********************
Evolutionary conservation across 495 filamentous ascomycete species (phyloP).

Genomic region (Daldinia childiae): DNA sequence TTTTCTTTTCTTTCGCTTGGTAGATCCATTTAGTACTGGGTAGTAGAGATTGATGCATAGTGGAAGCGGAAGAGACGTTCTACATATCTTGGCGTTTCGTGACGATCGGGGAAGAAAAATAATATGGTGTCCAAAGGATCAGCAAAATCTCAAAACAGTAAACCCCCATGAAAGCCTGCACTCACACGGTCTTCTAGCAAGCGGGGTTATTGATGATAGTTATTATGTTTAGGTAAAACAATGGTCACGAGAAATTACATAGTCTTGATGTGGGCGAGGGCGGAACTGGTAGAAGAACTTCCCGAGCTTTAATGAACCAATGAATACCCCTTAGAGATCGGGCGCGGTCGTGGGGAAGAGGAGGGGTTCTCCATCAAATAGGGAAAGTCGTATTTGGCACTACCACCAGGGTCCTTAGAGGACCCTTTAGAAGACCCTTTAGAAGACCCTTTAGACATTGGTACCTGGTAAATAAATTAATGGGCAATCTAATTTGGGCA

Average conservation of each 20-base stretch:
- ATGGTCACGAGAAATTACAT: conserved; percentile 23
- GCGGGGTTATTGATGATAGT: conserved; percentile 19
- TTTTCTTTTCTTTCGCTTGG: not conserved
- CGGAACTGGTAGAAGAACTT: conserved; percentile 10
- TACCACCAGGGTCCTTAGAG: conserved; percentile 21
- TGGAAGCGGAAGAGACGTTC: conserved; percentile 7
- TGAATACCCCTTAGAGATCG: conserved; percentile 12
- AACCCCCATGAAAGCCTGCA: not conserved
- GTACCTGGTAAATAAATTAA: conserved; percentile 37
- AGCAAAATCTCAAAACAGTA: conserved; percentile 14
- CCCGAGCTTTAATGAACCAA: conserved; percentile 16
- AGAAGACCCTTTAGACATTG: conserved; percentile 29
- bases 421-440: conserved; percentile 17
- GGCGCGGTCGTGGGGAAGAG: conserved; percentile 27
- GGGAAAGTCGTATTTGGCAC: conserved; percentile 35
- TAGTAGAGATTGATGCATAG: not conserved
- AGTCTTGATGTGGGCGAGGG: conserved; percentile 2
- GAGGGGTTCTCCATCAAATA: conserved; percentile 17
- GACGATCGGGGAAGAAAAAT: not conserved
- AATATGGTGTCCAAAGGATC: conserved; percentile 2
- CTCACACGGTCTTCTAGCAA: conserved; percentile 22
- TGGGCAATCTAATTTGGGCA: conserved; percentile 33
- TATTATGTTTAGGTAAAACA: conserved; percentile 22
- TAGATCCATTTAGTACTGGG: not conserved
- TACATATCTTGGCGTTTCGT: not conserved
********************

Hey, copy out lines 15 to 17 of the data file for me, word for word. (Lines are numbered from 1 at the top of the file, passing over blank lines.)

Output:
- AGAAGACCCTTTAGACATTG: conserved; percentile 29
- bases 421-440: conserved; percentile 17
- GGCGCGGTCGTGGGGAAGAG: conserved; percentile 27